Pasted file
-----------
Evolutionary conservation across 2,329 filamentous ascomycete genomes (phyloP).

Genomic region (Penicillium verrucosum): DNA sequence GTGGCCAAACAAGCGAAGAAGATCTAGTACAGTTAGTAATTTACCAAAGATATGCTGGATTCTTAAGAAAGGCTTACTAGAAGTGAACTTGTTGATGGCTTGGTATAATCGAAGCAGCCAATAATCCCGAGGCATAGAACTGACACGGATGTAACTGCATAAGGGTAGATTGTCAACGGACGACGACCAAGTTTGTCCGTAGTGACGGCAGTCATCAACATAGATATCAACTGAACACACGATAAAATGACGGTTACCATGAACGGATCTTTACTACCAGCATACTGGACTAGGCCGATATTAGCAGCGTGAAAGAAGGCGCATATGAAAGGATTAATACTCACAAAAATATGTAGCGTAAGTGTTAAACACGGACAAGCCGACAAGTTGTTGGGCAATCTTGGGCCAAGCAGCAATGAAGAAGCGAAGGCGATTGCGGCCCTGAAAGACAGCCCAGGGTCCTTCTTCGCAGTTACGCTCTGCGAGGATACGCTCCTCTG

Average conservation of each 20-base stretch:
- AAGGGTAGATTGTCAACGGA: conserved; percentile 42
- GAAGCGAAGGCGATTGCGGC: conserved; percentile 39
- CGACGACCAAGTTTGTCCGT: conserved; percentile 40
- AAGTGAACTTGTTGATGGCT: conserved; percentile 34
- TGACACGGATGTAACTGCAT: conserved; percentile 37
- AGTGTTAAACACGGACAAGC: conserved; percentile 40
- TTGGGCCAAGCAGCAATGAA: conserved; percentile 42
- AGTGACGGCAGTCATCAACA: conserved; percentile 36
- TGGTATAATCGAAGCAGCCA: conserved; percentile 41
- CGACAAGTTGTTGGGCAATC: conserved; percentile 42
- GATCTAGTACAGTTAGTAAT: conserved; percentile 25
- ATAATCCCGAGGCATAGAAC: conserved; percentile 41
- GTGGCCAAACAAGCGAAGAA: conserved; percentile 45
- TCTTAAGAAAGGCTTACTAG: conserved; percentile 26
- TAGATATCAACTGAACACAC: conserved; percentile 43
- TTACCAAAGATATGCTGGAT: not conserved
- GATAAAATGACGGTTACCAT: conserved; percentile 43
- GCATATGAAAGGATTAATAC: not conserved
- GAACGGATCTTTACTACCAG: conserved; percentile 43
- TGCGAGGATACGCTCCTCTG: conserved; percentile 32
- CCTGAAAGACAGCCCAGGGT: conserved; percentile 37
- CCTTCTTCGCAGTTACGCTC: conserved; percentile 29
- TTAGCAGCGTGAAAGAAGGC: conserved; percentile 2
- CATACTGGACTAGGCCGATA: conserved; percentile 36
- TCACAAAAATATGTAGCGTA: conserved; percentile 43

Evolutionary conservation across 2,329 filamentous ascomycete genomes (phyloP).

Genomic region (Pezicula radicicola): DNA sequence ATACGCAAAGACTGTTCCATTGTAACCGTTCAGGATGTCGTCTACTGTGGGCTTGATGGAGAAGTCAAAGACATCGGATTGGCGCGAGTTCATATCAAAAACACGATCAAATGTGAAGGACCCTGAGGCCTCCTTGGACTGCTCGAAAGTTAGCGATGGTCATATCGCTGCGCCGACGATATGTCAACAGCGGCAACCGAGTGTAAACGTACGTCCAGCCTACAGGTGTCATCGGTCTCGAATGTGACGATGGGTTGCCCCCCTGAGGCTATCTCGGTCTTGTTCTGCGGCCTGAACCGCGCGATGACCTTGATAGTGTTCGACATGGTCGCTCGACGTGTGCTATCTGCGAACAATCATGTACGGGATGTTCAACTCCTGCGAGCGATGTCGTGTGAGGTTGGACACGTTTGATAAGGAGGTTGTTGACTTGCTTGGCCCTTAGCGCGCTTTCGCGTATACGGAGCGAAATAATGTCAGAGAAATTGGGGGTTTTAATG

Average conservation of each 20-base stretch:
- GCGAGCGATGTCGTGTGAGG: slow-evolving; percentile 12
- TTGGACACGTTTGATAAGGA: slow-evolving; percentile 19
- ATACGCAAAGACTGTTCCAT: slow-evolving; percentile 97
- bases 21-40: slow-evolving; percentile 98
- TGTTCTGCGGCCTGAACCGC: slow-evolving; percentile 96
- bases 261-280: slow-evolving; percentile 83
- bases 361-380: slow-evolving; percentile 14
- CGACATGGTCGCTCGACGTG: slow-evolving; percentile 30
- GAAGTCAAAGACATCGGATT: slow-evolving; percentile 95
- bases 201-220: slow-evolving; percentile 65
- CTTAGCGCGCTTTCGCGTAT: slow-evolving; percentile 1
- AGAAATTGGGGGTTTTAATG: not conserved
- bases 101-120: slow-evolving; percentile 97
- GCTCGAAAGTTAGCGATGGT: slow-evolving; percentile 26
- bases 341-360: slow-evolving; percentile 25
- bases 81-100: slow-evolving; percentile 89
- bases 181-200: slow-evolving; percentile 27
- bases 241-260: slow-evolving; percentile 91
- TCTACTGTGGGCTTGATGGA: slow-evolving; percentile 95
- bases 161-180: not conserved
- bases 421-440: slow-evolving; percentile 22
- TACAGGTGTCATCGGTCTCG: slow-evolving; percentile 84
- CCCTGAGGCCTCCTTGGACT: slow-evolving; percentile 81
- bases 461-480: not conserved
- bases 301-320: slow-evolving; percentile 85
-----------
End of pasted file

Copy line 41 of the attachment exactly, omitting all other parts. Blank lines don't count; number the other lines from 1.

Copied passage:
- bases 201-220: slow-evolving; percentile 65